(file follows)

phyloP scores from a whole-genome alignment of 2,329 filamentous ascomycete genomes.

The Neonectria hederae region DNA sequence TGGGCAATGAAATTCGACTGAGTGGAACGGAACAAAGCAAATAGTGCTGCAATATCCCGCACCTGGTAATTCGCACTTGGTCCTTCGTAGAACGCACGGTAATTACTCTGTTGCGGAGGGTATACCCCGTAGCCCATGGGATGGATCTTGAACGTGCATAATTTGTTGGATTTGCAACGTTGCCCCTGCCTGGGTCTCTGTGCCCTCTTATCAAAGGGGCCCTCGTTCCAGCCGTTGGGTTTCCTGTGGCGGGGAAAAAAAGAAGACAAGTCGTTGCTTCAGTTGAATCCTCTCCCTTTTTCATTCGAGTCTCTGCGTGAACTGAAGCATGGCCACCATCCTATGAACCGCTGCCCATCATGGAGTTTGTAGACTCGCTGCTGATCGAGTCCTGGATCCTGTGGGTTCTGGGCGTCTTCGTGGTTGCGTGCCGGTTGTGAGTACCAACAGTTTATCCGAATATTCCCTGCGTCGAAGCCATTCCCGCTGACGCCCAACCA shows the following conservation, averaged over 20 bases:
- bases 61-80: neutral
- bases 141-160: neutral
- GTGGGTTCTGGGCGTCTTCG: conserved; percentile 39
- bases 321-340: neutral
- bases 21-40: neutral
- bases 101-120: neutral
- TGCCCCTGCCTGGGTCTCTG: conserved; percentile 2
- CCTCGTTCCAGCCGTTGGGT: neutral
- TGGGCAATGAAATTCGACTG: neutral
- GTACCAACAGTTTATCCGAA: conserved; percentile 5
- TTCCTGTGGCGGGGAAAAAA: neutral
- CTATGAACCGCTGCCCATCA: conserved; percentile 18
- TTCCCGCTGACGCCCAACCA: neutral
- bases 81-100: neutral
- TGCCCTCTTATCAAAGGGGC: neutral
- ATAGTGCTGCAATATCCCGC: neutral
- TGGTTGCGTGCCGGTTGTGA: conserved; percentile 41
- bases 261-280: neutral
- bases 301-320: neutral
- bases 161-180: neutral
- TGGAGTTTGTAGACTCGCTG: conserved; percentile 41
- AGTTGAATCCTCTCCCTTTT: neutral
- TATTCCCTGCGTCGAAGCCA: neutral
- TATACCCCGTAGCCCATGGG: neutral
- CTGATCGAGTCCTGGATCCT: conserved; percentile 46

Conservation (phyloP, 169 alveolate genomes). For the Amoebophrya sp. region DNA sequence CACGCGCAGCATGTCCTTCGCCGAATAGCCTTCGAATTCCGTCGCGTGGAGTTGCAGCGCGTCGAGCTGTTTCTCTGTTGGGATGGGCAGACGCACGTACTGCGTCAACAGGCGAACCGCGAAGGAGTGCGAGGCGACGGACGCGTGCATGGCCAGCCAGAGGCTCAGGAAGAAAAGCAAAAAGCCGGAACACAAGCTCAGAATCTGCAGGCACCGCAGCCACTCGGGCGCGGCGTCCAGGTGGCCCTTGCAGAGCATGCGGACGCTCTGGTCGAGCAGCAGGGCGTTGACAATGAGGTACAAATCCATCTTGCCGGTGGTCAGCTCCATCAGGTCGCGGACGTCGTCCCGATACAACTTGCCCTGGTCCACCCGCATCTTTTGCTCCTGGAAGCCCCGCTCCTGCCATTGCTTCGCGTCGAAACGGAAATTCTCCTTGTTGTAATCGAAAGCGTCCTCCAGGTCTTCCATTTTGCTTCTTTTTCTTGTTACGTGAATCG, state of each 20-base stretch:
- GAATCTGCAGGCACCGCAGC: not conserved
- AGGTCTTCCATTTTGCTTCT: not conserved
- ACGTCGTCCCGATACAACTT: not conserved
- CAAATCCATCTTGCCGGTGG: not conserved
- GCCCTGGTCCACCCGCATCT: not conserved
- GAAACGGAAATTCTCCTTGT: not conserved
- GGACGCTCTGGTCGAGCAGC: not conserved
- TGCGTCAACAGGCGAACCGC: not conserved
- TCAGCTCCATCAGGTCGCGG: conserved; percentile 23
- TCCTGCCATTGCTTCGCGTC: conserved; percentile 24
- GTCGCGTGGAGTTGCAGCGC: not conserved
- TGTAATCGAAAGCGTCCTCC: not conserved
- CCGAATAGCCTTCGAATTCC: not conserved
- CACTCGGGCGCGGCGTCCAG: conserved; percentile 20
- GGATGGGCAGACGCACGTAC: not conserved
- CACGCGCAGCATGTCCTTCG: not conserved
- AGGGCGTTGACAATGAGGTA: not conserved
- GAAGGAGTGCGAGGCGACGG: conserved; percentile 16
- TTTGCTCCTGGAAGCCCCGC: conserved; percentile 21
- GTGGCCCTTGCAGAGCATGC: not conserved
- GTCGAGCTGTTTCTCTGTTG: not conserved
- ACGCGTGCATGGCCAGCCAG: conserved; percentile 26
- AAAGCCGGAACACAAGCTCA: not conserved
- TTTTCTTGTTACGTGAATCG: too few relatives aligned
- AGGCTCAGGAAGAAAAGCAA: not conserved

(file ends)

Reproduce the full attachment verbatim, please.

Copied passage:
phyloP scores from a whole-genome alignment of 2,329 filamentous ascomycete genomes.

The Neonectria hederae region DNA sequence TGGGCAATGAAATTCGACTGAGTGGAACGGAACAAAGCAAATAGTGCTGCAATATCCCGCACCTGGTAATTCGCACTTGGTCCTTCGTAGAACGCACGGTAATTACTCTGTTGCGGAGGGTATACCCCGTAGCCCATGGGATGGATCTTGAACGTGCATAATTTGTTGGATTTGCAACGTTGCCCCTGCCTGGGTCTCTGTGCCCTCTTATCAAAGGGGCCCTCGTTCCAGCCGTTGGGTTTCCTGTGGCGGGGAAAAAAAGAAGACAAGTCGTTGCTTCAGTTGAATCCTCTCCCTTTTTCATTCGAGTCTCTGCGTGAACTGAAGCATGGCCACCATCCTATGAACCGCTGCCCATCATGGAGTTTGTAGACTCGCTGCTGATCGAGTCCTGGATCCTGTGGGTTCTGGGCGTCTTCGTGGTTGCGTGCCGGTTGTGAGTACCAACAGTTTATCCGAATATTCCCTGCGTCGAAGCCATTCCCGCTGACGCCCAACCA shows the following conservation, averaged over 20 bases:
- bases 61-80: neutral
- bases 141-160: neutral
- GTGGGTTCTGGGCGTCTTCG: conserved; percentile 39
- bases 321-340: neutral
- bases 21-40: neutral
- bases 101-120: neutral
- TGCCCCTGCCTGGGTCTCTG: conserved; percentile 2
- CCTCGTTCCAGCCGTTGGGT: neutral
- TGGGCAATGAAATTCGACTG: neutral
- GTACCAACAGTTTATCCGAA: conserved; percentile 5
- TTCCTGTGGCGGGGAAAAAA: neutral
- CTATGAACCGCTGCCCATCA: conserved; percentile 18
- TTCCCGCTGACGCCCAACCA: neutral
- bases 81-100: neutral
- TGCCCTCTTATCAAAGGGGC: neutral
- ATAGTGCTGCAATATCCCGC: neutral
- TGGTTGCGTGCCGGTTGTGA: conserved; percentile 41
- bases 261-280: neutral
- bases 301-320: neutral
- bases 161-180: neutral
- TGGAGTTTGTAGACTCGCTG: conserved; percentile 41
- AGTTGAATCCTCTCCCTTTT: neutral
- TATTCCCTGCGTCGAAGCCA: neutral
- TATACCCCGTAGCCCATGGG: neutral
- CTGATCGAGTCCTGGATCCT: conserved; percentile 46

Conservation (phyloP, 169 alveolate genomes). For the Amoebophrya sp. region DNA sequence CACGCGCAGCATGTCCTTCGCCGAATAGCCTTCGAATTCCGTCGCGTGGAGTTGCAGCGCGTCGAGCTGTTTCTCTGTTGGGATGGGCAGACGCACGTACTGCGTCAACAGGCGAACCGCGAAGGAGTGCGAGGCGACGGACGCGTGCATGGCCAGCCAGAGGCTCAGGAAGAAAAGCAAAAAGCCGGAACACAAGCTCAGAATCTGCAGGCACCGCAGCCACTCGGGCGCGGCGTCCAGGTGGCCCTTGCAGAGCATGCGGACGCTCTGGTCGAGCAGCAGGGCGTTGACAATGAGGTACAAATCCATCTTGCCGGTGGTCAGCTCCATCAGGTCGCGGACGTCGTCCCGATACAACTTGCCCTGGTCCACCCGCATCTTTTGCTCCTGGAAGCCCCGCTCCTGCCATTGCTTCGCGTCGAAACGGAAATTCTCCTTGTTGTAATCGAAAGCGTCCTCCAGGTCTTCCATTTTGCTTCTTTTTCTTGTTACGTGAATCG, state of each 20-base stretch:
- GAATCTGCAGGCACCGCAGC: not conserved
- AGGTCTTCCATTTTGCTTCT: not conserved
- ACGTCGTCCCGATACAACTT: not conserved
- CAAATCCATCTTGCCGGTGG: not conserved
- GCCCTGGTCCACCCGCATCT: not conserved
- GAAACGGAAATTCTCCTTGT: not conserved
- GGACGCTCTGGTCGAGCAGC: not conserved
- TGCGTCAACAGGCGAACCGC: not conserved
- TCAGCTCCATCAGGTCGCGG: conserved; percentile 23
- TCCTGCCATTGCTTCGCGTC: conserved; percentile 24
- GTCGCGTGGAGTTGCAGCGC: not conserved
- TGTAATCGAAAGCGTCCTCC: not conserved
- CCGAATAGCCTTCGAATTCC: not conserved
- CACTCGGGCGCGGCGTCCAG: conserved; percentile 20
- GGATGGGCAGACGCACGTAC: not conserved
- CACGCGCAGCATGTCCTTCG: not conserved
- AGGGCGTTGACAATGAGGTA: not conserved
- GAAGGAGTGCGAGGCGACGG: conserved; percentile 16
- TTTGCTCCTGGAAGCCCCGC: conserved; percentile 21
- GTGGCCCTTGCAGAGCATGC: not conserved
- GTCGAGCTGTTTCTCTGTTG: not conserved
- ACGCGTGCATGGCCAGCCAG: conserved; percentile 26
- AAAGCCGGAACACAAGCTCA: not conserved
- TTTTCTTGTTACGTGAATCG: too few relatives aligned
- AGGCTCAGGAAGAAAAGCAA: not conserved